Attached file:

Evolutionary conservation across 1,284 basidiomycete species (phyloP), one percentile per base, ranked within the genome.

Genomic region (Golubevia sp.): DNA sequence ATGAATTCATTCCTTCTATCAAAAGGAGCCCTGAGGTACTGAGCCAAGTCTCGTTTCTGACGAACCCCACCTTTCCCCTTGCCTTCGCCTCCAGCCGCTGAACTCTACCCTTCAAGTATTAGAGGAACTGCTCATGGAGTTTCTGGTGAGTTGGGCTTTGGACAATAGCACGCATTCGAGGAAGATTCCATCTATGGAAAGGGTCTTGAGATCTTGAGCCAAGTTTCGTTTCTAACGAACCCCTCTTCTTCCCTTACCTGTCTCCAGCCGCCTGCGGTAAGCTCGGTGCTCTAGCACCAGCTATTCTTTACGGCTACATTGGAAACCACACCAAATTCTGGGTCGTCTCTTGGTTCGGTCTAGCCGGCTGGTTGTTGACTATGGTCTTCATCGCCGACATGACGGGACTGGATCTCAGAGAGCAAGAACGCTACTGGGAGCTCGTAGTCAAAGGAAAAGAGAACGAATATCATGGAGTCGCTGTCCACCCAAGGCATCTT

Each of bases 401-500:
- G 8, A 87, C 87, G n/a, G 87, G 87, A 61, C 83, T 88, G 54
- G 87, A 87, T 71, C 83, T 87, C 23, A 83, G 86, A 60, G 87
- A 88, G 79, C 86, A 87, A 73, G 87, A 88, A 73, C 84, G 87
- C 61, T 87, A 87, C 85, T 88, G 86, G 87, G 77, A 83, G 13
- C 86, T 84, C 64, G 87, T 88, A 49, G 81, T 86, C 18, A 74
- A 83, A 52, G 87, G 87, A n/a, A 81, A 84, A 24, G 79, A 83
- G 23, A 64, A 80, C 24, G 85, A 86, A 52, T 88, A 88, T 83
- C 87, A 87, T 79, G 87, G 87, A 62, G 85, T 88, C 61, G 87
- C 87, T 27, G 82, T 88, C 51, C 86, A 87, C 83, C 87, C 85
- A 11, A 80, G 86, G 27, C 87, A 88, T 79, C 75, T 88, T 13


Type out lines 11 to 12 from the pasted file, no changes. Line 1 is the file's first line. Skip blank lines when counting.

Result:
- C 87, A 87, T 79, G 87, G 87, A 62, G 85, T 88, C 61, G 87
- C 87, T 27, G 82, T 88, C 51, C 86, A 87, C 83, C 87, C 85